ST. ALBANS — The Collins Perley Sports & Fitness Center became part of the response to the coronavirus pandemic on Tuesday.
Members of the National Guard were at the facility setting up beds and tables, laying the groundwork for the center to be used as medical surge site. Three sites are planned initially. The Barre Municipal Auditorium and the Gutterson Fieldhouse also being turned into surge sites to potentially care for coronavirus patients with less intensive medical needs who can be safely moved from a hospital.
The sites are being set up as the number of deaths from COVID-19, the disease caused by the novel coronavirus, increased again, rising to seven Tuesday. Ninety-five Vermonters have now tested positive for the illness. Testing is currently focused on those most vulnerable to the disease and priority workers, such as medical staff, meaning there are infected people who have not been tested. Some of those people will not have symptoms.
Chris Reinfurt, NMC’s Emergency Management & Safety Coordinator, is also a Deputy Incident Commander in the hospital’s Incident Command structure, which is the team handling NMC’s COVID-19 response.
Via NMC spokesperson Katherine Laddison, Reinfurt said NMC has had a plan in place for years for an alternate care site and practiced it in case of an emergency. That site was to be the St. Albans Town Educational Center. Even though schools are closed, however, the building is still needed by the school. “Because of the importance of school lunches and e-learning we couldn’t use SATEC, so we looked for another site,” Reinfurt said.
Collins Perley was always on the list of possible sites and this weekend NMC and state officials determined the center would be one of the first alternate care sites in the state to open. Gov. Phil Scott announced that he had ordered the opening of the sites on Monday.
Based on what was happening in Italy and the western U.S., NMC wanted to be as prepared as possible, Reinfurt explained.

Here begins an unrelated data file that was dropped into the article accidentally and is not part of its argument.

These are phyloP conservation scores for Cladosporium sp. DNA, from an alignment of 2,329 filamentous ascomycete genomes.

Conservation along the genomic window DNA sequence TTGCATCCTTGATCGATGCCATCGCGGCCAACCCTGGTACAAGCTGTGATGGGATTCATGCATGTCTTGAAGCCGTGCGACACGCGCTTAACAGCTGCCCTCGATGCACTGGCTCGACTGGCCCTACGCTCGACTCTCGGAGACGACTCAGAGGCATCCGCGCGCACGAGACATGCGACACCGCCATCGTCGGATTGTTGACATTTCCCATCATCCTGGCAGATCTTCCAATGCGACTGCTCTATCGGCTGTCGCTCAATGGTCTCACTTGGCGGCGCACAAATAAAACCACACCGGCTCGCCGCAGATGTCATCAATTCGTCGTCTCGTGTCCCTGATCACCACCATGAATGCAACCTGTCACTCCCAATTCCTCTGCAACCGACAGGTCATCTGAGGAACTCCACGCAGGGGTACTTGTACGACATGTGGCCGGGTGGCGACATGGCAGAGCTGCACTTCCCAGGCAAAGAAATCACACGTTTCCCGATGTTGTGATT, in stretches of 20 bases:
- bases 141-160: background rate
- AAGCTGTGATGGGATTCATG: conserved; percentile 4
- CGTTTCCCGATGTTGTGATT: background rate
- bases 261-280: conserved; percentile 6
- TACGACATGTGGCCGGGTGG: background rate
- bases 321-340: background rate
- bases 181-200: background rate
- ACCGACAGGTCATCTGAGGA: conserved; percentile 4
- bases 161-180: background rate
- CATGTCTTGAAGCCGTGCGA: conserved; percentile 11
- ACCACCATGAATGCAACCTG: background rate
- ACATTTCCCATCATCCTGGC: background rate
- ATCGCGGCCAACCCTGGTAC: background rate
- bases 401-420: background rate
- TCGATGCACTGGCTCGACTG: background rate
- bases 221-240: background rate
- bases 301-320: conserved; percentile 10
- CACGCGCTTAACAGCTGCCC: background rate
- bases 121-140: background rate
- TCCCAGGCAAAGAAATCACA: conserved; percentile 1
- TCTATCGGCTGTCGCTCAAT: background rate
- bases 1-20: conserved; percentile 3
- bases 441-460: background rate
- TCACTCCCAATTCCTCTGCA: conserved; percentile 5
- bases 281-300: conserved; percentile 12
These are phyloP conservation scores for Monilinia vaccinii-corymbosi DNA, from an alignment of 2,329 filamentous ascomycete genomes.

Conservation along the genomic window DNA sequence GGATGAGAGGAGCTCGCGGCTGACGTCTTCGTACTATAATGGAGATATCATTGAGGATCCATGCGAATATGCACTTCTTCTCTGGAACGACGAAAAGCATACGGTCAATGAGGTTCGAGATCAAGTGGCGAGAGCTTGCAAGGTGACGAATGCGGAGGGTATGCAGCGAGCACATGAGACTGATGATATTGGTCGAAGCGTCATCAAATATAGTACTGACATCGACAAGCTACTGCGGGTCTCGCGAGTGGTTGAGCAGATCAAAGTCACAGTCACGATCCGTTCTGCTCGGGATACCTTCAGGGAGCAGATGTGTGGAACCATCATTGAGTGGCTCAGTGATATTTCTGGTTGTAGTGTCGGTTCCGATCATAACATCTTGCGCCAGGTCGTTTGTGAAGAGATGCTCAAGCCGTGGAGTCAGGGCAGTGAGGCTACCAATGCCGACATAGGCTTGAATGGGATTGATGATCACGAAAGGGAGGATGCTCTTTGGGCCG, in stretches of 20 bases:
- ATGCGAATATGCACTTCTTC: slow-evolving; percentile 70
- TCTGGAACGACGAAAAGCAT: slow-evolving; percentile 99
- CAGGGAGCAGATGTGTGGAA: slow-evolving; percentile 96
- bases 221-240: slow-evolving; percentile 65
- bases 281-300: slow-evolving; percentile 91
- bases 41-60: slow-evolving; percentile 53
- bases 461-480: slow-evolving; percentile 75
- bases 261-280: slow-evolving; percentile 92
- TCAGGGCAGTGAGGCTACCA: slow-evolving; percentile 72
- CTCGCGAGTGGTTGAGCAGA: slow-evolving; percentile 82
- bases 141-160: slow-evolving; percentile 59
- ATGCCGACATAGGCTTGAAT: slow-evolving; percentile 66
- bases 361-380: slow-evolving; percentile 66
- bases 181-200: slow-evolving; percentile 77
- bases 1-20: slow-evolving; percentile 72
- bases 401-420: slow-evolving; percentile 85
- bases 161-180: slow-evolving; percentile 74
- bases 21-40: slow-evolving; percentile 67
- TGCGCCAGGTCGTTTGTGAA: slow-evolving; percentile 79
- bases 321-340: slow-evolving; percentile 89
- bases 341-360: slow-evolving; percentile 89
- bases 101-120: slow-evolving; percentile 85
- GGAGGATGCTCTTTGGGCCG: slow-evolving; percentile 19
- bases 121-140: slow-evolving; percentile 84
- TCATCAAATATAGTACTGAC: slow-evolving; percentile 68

The site is not currently open, but the basic infrastructure is in place. The next phase of planning, Reifurt said, includes developing workflows and staffing plans.
Before moving to the site, NMC will be caring for patients in a dedicated COVID response unit. The Vermont Dept. of Health daily briefing from Monday indicated that there were two patients in that unit. Capacity will be expanded within the hospital first before moving to Collins Perley.
When the site is put into use it will start with 10 patients. Staffing will come from NMC, but the initial team will have to be supplemented shortly thereafter, Reinfurt explained.
Setting up the site was “a real team effort,” Reinfurt said. In addition to the National Guard and the Vermont Dept. of Health, Collins Perley staff and Derek Madden from SATEC provided assistance, as did the St. Albans Police Department and city and town officials. DMC Electric and Bourne Energy agreed to providing auxiliary heating should it be needed.
Additional community support may be needed once the site is open, according to Reinfurt.
This isn’t the only thing the Vermont National Guard is doing to help. In addition to the soldiers from the Quick Reaction Force who are assisting with setting up the medical surge units, 16 members of Company C, a medical unit based in Winsooki, will be providing support at the University of Vermont Medical Center. Tents have been set up outside of the center’s emergency department, said Capt. Mike Arovitch. These soldiers are essentially emergency medical technicians (EMTs) with some additional training, he explained. They will assist with testing, with their duties still being determined.